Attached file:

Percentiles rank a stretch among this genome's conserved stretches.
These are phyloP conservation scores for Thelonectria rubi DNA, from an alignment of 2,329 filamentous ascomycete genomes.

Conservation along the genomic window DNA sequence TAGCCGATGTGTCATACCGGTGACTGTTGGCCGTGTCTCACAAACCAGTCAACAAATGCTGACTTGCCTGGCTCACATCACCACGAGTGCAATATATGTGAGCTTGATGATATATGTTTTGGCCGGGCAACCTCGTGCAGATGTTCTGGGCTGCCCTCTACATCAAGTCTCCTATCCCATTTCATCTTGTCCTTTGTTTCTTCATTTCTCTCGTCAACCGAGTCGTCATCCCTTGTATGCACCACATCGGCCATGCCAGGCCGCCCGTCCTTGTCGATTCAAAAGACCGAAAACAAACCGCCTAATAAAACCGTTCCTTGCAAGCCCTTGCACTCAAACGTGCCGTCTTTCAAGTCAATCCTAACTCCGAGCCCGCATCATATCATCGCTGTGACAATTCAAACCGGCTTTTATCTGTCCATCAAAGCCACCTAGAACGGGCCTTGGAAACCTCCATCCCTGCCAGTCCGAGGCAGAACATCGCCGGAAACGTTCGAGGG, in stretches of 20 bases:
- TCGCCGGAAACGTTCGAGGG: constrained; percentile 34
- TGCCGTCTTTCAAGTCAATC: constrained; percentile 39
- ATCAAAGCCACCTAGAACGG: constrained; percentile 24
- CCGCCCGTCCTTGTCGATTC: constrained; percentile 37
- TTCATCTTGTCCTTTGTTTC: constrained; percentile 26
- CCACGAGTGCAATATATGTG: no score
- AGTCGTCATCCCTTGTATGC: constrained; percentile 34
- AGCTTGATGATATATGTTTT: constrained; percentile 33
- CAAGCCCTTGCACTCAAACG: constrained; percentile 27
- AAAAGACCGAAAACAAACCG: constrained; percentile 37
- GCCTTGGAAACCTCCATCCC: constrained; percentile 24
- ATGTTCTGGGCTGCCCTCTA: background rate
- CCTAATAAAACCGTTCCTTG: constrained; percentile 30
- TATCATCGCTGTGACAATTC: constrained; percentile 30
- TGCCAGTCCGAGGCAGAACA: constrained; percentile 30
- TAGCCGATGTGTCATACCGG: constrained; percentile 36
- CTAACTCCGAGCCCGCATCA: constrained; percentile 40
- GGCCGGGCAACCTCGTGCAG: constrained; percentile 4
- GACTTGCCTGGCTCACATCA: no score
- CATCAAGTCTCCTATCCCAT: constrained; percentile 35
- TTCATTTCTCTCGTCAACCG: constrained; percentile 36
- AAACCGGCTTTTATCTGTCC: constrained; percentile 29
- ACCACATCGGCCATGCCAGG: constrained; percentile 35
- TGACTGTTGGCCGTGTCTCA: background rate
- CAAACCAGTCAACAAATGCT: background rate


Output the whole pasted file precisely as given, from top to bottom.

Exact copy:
Percentiles rank a stretch among this genome's conserved stretches.
These are phyloP conservation scores for Thelonectria rubi DNA, from an alignment of 2,329 filamentous ascomycete genomes.

Conservation along the genomic window DNA sequence TAGCCGATGTGTCATACCGGTGACTGTTGGCCGTGTCTCACAAACCAGTCAACAAATGCTGACTTGCCTGGCTCACATCACCACGAGTGCAATATATGTGAGCTTGATGATATATGTTTTGGCCGGGCAACCTCGTGCAGATGTTCTGGGCTGCCCTCTACATCAAGTCTCCTATCCCATTTCATCTTGTCCTTTGTTTCTTCATTTCTCTCGTCAACCGAGTCGTCATCCCTTGTATGCACCACATCGGCCATGCCAGGCCGCCCGTCCTTGTCGATTCAAAAGACCGAAAACAAACCGCCTAATAAAACCGTTCCTTGCAAGCCCTTGCACTCAAACGTGCCGTCTTTCAAGTCAATCCTAACTCCGAGCCCGCATCATATCATCGCTGTGACAATTCAAACCGGCTTTTATCTGTCCATCAAAGCCACCTAGAACGGGCCTTGGAAACCTCCATCCCTGCCAGTCCGAGGCAGAACATCGCCGGAAACGTTCGAGGG, in stretches of 20 bases:
- TCGCCGGAAACGTTCGAGGG: constrained; percentile 34
- TGCCGTCTTTCAAGTCAATC: constrained; percentile 39
- ATCAAAGCCACCTAGAACGG: constrained; percentile 24
- CCGCCCGTCCTTGTCGATTC: constrained; percentile 37
- TTCATCTTGTCCTTTGTTTC: constrained; percentile 26
- CCACGAGTGCAATATATGTG: no score
- AGTCGTCATCCCTTGTATGC: constrained; percentile 34
- AGCTTGATGATATATGTTTT: constrained; percentile 33
- CAAGCCCTTGCACTCAAACG: constrained; percentile 27
- AAAAGACCGAAAACAAACCG: constrained; percentile 37
- GCCTTGGAAACCTCCATCCC: constrained; percentile 24
- ATGTTCTGGGCTGCCCTCTA: background rate
- CCTAATAAAACCGTTCCTTG: constrained; percentile 30
- TATCATCGCTGTGACAATTC: constrained; percentile 30
- TGCCAGTCCGAGGCAGAACA: constrained; percentile 30
- TAGCCGATGTGTCATACCGG: constrained; percentile 36
- CTAACTCCGAGCCCGCATCA: constrained; percentile 40
- GGCCGGGCAACCTCGTGCAG: constrained; percentile 4
- GACTTGCCTGGCTCACATCA: no score
- CATCAAGTCTCCTATCCCAT: constrained; percentile 35
- TTCATTTCTCTCGTCAACCG: constrained; percentile 36
- AAACCGGCTTTTATCTGTCC: constrained; percentile 29
- ACCACATCGGCCATGCCAGG: constrained; percentile 35
- TGACTGTTGGCCGTGTCTCA: background rate
- CAAACCAGTCAACAAATGCT: background rate